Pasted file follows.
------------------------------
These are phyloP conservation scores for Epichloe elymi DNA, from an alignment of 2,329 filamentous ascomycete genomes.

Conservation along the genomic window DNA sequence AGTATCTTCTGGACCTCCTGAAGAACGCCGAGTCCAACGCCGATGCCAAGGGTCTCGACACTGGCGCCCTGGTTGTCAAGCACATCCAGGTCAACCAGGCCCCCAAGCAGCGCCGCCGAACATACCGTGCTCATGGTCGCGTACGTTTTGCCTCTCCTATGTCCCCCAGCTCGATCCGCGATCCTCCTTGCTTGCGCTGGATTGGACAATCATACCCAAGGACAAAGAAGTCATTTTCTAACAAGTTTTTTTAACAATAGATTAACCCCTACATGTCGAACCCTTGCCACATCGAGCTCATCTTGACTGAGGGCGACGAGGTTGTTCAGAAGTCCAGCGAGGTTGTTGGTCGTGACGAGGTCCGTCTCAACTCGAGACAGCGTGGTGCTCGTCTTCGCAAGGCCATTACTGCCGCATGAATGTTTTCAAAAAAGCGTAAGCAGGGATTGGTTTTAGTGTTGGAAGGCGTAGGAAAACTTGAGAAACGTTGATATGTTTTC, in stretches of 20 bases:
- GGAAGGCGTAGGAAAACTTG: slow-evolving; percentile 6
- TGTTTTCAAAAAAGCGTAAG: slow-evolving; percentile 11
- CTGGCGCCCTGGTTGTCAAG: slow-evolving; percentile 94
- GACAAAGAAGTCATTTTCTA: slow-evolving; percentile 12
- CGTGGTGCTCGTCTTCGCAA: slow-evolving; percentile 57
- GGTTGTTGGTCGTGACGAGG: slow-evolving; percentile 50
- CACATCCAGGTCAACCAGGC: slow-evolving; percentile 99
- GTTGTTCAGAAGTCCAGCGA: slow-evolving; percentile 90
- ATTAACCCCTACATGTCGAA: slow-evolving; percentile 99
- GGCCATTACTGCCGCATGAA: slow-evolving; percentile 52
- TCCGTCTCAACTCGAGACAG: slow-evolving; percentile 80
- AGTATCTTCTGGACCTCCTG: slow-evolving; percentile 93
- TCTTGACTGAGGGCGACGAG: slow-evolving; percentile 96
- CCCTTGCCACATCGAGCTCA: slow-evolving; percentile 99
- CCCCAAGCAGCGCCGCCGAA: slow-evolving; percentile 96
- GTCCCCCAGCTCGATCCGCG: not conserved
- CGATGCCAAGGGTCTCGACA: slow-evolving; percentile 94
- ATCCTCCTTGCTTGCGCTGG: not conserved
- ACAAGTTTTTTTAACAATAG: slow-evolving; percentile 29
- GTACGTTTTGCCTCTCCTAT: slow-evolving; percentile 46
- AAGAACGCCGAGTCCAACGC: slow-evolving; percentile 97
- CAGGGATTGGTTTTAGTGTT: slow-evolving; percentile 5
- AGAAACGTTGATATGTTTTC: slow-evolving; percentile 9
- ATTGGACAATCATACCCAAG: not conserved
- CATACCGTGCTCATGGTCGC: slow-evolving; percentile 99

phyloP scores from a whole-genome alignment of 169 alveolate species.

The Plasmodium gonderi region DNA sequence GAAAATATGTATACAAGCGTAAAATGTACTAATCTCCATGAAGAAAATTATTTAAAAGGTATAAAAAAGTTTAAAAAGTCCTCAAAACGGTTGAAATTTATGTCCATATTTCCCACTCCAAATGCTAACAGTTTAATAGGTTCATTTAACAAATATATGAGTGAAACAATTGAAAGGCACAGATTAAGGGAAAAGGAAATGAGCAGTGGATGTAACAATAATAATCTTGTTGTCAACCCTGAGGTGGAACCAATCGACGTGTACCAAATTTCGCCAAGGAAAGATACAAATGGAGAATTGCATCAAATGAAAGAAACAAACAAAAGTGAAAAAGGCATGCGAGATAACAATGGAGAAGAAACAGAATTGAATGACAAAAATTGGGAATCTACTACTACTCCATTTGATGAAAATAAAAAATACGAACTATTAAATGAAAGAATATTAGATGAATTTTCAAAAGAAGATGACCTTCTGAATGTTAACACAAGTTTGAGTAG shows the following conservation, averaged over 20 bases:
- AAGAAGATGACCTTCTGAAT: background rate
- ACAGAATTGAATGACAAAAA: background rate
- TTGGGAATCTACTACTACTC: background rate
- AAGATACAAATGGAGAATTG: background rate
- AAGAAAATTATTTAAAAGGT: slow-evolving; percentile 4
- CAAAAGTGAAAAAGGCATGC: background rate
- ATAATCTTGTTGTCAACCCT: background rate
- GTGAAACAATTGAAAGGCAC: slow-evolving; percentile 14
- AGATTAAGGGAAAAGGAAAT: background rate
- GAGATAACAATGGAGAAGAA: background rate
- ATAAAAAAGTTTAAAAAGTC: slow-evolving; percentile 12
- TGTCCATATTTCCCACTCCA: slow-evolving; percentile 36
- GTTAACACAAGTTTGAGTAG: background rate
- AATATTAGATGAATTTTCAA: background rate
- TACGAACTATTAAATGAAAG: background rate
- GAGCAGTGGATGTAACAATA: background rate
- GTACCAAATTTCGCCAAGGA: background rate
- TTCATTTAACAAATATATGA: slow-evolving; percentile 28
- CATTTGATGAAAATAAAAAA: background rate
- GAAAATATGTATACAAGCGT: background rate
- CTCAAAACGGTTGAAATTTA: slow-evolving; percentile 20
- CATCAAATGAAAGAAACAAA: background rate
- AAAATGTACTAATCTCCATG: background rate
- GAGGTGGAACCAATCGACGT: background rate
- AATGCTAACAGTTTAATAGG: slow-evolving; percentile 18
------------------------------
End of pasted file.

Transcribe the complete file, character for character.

These are phyloP conservation scores for Epichloe elymi DNA, from an alignment of 2,329 filamentous ascomycete genomes.

Conservation along the genomic window DNA sequence AGTATCTTCTGGACCTCCTGAAGAACGCCGAGTCCAACGCCGATGCCAAGGGTCTCGACACTGGCGCCCTGGTTGTCAAGCACATCCAGGTCAACCAGGCCCCCAAGCAGCGCCGCCGAACATACCGTGCTCATGGTCGCGTACGTTTTGCCTCTCCTATGTCCCCCAGCTCGATCCGCGATCCTCCTTGCTTGCGCTGGATTGGACAATCATACCCAAGGACAAAGAAGTCATTTTCTAACAAGTTTTTTTAACAATAGATTAACCCCTACATGTCGAACCCTTGCCACATCGAGCTCATCTTGACTGAGGGCGACGAGGTTGTTCAGAAGTCCAGCGAGGTTGTTGGTCGTGACGAGGTCCGTCTCAACTCGAGACAGCGTGGTGCTCGTCTTCGCAAGGCCATTACTGCCGCATGAATGTTTTCAAAAAAGCGTAAGCAGGGATTGGTTTTAGTGTTGGAAGGCGTAGGAAAACTTGAGAAACGTTGATATGTTTTC, in stretches of 20 bases:
- GGAAGGCGTAGGAAAACTTG: slow-evolving; percentile 6
- TGTTTTCAAAAAAGCGTAAG: slow-evolving; percentile 11
- CTGGCGCCCTGGTTGTCAAG: slow-evolving; percentile 94
- GACAAAGAAGTCATTTTCTA: slow-evolving; percentile 12
- CGTGGTGCTCGTCTTCGCAA: slow-evolving; percentile 57
- GGTTGTTGGTCGTGACGAGG: slow-evolving; percentile 50
- CACATCCAGGTCAACCAGGC: slow-evolving; percentile 99
- GTTGTTCAGAAGTCCAGCGA: slow-evolving; percentile 90
- ATTAACCCCTACATGTCGAA: slow-evolving; percentile 99
- GGCCATTACTGCCGCATGAA: slow-evolving; percentile 52
- TCCGTCTCAACTCGAGACAG: slow-evolving; percentile 80
- AGTATCTTCTGGACCTCCTG: slow-evolving; percentile 93
- TCTTGACTGAGGGCGACGAG: slow-evolving; percentile 96
- CCCTTGCCACATCGAGCTCA: slow-evolving; percentile 99
- CCCCAAGCAGCGCCGCCGAA: slow-evolving; percentile 96
- GTCCCCCAGCTCGATCCGCG: not conserved
- CGATGCCAAGGGTCTCGACA: slow-evolving; percentile 94
- ATCCTCCTTGCTTGCGCTGG: not conserved
- ACAAGTTTTTTTAACAATAG: slow-evolving; percentile 29
- GTACGTTTTGCCTCTCCTAT: slow-evolving; percentile 46
- AAGAACGCCGAGTCCAACGC: slow-evolving; percentile 97
- CAGGGATTGGTTTTAGTGTT: slow-evolving; percentile 5
- AGAAACGTTGATATGTTTTC: slow-evolving; percentile 9
- ATTGGACAATCATACCCAAG: not conserved
- CATACCGTGCTCATGGTCGC: slow-evolving; percentile 99

phyloP scores from a whole-genome alignment of 169 alveolate species.

The Plasmodium gonderi region DNA sequence GAAAATATGTATACAAGCGTAAAATGTACTAATCTCCATGAAGAAAATTATTTAAAAGGTATAAAAAAGTTTAAAAAGTCCTCAAAACGGTTGAAATTTATGTCCATATTTCCCACTCCAAATGCTAACAGTTTAATAGGTTCATTTAACAAATATATGAGTGAAACAATTGAAAGGCACAGATTAAGGGAAAAGGAAATGAGCAGTGGATGTAACAATAATAATCTTGTTGTCAACCCTGAGGTGGAACCAATCGACGTGTACCAAATTTCGCCAAGGAAAGATACAAATGGAGAATTGCATCAAATGAAAGAAACAAACAAAAGTGAAAAAGGCATGCGAGATAACAATGGAGAAGAAACAGAATTGAATGACAAAAATTGGGAATCTACTACTACTCCATTTGATGAAAATAAAAAATACGAACTATTAAATGAAAGAATATTAGATGAATTTTCAAAAGAAGATGACCTTCTGAATGTTAACACAAGTTTGAGTAG shows the following conservation, averaged over 20 bases:
- AAGAAGATGACCTTCTGAAT: background rate
- ACAGAATTGAATGACAAAAA: background rate
- TTGGGAATCTACTACTACTC: background rate
- AAGATACAAATGGAGAATTG: background rate
- AAGAAAATTATTTAAAAGGT: slow-evolving; percentile 4
- CAAAAGTGAAAAAGGCATGC: background rate
- ATAATCTTGTTGTCAACCCT: background rate
- GTGAAACAATTGAAAGGCAC: slow-evolving; percentile 14
- AGATTAAGGGAAAAGGAAAT: background rate
- GAGATAACAATGGAGAAGAA: background rate
- ATAAAAAAGTTTAAAAAGTC: slow-evolving; percentile 12
- TGTCCATATTTCCCACTCCA: slow-evolving; percentile 36
- GTTAACACAAGTTTGAGTAG: background rate
- AATATTAGATGAATTTTCAA: background rate
- TACGAACTATTAAATGAAAG: background rate
- GAGCAGTGGATGTAACAATA: background rate
- GTACCAAATTTCGCCAAGGA: background rate
- TTCATTTAACAAATATATGA: slow-evolving; percentile 28
- CATTTGATGAAAATAAAAAA: background rate
- GAAAATATGTATACAAGCGT: background rate
- CTCAAAACGGTTGAAATTTA: slow-evolving; percentile 20
- CATCAAATGAAAGAAACAAA: background rate
- AAAATGTACTAATCTCCATG: background rate
- GAGGTGGAACCAATCGACGT: background rate
- AATGCTAACAGTTTAATAGG: slow-evolving; percentile 18